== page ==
To test this hypothesis, our investigation began with the reaction of methyl o-alkynylaryl-α-diazoester 1a and β-naphthol 2a as the model substrates. The gold-complexes derived from PPh3 and (2,4-tBu2C6H3O)3P, which are commonly used in C(sp2)–H bond functionalization with diazo compounds, could not produce the desired product (Table 1, entries 1 and 2). IPrAuCl/AgNTf2 only gave a trace amount of the desired product. To our delight, the desired dearomatizative product 3aa/3aa′ was obtained in 75% total yield (51%/24%) with 2.1[thin space (1/6-em)]:[thin space (1/6-em)]1 diastereo-selectivity and 12.5[thin space (1/6-em)]:[thin space (1/6-em)]1 chemo-selectivity in the presence of JohnPhosAuCl (5 mol%) and AgNTf2 (5 mol%) in DCM, in which the O–H bond insertion product 4aa was detected in 6% yield (Table 1, entry 4). Encouraged by this result, the screening of various phosphine ligands was conducted (Table 1, entries 5–17). Gratifyingly, 2-(diphenylphosphino)pyridine (L9) proved to be the most suitable ligand, affording the desired products 3aa/3aa′ in 94% total NMR yield with 4.5[thin space (1/6-em)]:[thin space (1/6-em)]1 diastereoselectivity and 47[thin space (1/6-em)]:[thin space (1/6-em)]1 chemoselectivity (Table 1, entry 17). The counteranion effect of the halide scavenger was then investigated. The combination of L9AuCl and NaBArF displayed the highest reactivity (96% total yield), chemo-selectivity (2% of 4aa) and diastereo-selectivity (7.7[thin space (1/6-em)]:[thin space (1/6-em)]1) compared to those of AgNTf2 and AgBF4 (Table 1, entries 17–19). Further attempts to modify the pyridine-based phosphine ligands L10–L12 failed to improve the yield and diastereoselectivity (Table 1, entries 17–19). The solvent screening of, e.g., toluene and DCE could not give better results (Table 1, entries 23, 24 and Table S1 in the ESI). The introduction of diazo compound 1a in one portion led to a lower yield (Table 1, entry 25). A series of other catalysts, such as Cu(OTf)2, AgOTf, and (C6F5)3B, which are commonly used in the transformation of diazo compounds, was also tested, and they showed very low catalytic activity and selectivity in this case (Table S1 in the ESI). The structure and the relative configuration of products cis-3aa and trans-3aa′ were further confirmed by single crystal X-ray diffraction analysis.12

Table 1 Optimization of reaction conditionsa

image file: d0cc01118e-u1.tif

Entry Cat. (5 mol%) Solvent Yieldb (%)
a A solution of 1a (0.4 mmol) in 1 mL of CH2Cl2 was introduced to a mixture of 2a (0.6 mmol) and catalyst (5 mol%) in solvent (5 mL) by syringe in 20 min, and the reaction mixture stirred for 6 h. b NMR yield. c The solution of 1a was added directly. Johnphos = 2-(di-tert-butylphos-phino)biphenyl; IPr = 1,3-bis(2,6-di-ipropyl-phenyl)imidazol-2-ylidene.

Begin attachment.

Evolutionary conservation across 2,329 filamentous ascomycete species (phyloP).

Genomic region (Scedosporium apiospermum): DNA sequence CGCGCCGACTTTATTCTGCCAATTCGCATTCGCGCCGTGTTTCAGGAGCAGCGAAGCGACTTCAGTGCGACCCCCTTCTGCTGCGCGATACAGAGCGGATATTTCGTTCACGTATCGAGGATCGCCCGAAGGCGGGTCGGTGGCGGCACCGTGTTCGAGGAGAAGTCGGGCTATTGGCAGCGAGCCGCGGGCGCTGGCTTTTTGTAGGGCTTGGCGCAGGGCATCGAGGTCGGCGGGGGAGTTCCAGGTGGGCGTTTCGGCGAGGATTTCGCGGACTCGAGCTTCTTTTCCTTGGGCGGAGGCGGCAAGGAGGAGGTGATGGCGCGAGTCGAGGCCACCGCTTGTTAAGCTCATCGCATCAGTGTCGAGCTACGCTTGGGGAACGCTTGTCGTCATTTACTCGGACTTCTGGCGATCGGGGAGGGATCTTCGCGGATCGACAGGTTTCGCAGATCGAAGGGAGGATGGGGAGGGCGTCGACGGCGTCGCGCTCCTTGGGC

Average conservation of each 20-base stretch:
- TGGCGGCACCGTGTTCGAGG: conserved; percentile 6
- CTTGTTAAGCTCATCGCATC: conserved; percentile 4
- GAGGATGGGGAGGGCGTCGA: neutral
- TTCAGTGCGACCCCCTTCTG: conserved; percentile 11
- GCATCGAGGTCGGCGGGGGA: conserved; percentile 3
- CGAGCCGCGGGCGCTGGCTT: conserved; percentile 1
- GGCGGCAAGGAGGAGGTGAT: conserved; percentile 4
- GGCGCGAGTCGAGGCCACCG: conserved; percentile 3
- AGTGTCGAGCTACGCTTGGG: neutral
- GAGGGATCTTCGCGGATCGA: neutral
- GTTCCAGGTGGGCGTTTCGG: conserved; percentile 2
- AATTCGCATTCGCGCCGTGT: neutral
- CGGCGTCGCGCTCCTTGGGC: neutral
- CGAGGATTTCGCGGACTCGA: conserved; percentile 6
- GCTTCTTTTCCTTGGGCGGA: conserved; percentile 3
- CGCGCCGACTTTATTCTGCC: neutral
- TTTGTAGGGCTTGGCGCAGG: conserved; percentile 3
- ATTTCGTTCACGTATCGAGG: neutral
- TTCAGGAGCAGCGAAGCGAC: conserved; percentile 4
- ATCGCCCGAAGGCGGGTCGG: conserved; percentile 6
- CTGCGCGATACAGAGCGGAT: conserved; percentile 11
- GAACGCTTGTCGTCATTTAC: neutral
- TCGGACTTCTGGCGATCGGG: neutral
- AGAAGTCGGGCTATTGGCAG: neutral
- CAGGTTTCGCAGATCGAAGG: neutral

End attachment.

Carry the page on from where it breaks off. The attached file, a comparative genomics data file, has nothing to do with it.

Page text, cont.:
1 (2,4-tBu2C6H3O)3PAuCl/AgNTf2 DCM Messy
2 PPh3AuCl/AgNTf2 DCM Messy
3 IPrAuCl/AgNTf2 DCM Trace
4 JohnPhosAuCl/AgNTf2 DCM 51/24/6
5 t Bu3PAuCl/AgNTf2 DCM 59/16/5
6 Ph2MePAuCl/AgNTf2 DCM 56/16/8
7 L1AuCl/AgNTf2 DCM Trace
10 L2AuCl/AgNTf2 DCM 15/45/5
11 L3AuCl/AgNTf2 DCM 48/24/6
12 L4AuCl/AgNTf2 DCM 39/17/13
13 L5AuCl/AgNTf2 DCM Trace
14 L6AuCl/AgNTf2 DCM 32/8/12
15 L7AuCl/AgNTf2 DCM 46/24/9
16 L8AuCl/AgNTf2 DCM 59/12/5
17 L9AuCl/AgNTf2 DCM 77/17/2
18 L9AuCl/AgBF4 DCM 36/18/9
19 L9AuCl/NaBAr F DCM 85/11/2
20 L10AuCl/NaBArF DCM 79/11/3
21 L11AuCl/NaBArF DCM 55/16/3
22 L12AuCl/NaBArF DCM 80/17/2
23 L9AuCl/NaBArF DCE 61/10/0
24 L9AuCl/NaBArF Toluene 45/14/3
25c L9AuCl/NaBArF DCM 59/8/—

With the optimal reaction conditions in hand (Table 1, entry 19), we next investigated the substrate scope of the 2-naphthols 1. As shown in Scheme 2, a diverse range of 2-naphthols were suitable substrates for this tandem C–H bond functionalization/5-exo-dig carbocyclisation reaction, affording the corresponding spirocyclic products in moderate to good yields with excellent chemo- and site-selectivity and good diastereo-selectivity. Various commonly encountered functional groups such as hydroxyl, alkoxyl, alkyl, chloro, bromo and aryl at C3 and C6-position were well tolerated (3aa–3ak). Gratifyingly, 2-naphthol 2l with the strong electron-withdrawing group also reacted with alkynyl diazoester 1a smoothly to give the corresponding spirocyclic product 3al in 49% yield and 5[thin space (1/6-em)]:[thin space (1/6-em)]1 dr. The lower yield should be attributed to the weaker nucleophile of 2l with the ester group that slows down the C–H bond functionalization and the sequential cyclisation. C7-substituted substrates 2m–2o were compatible under the reaction conditions, giving the spirocyclic 3am–3ao in good yields with good dr ratios. It was noteworthy that the reaction of C8-substituted 2-naphthol showed lower reactivity, probably due to the bulky allylic 1,3-strain (3ap). Subsequently, a variety of o-alkynylaryl-α-diazoesters 1b–1h were prepared and tested. All the reactions of 2a with 1b–1h, which were equipped with various ester groups and phenyl rings, worked smoothly, delivering the corresponding dearomatization products 3ba–3ha in good yields with good diastereoselectivity (Scheme 3). It was noteworthy that all the [4+1] spiroannulations were highly chemoselective and ortho-selective.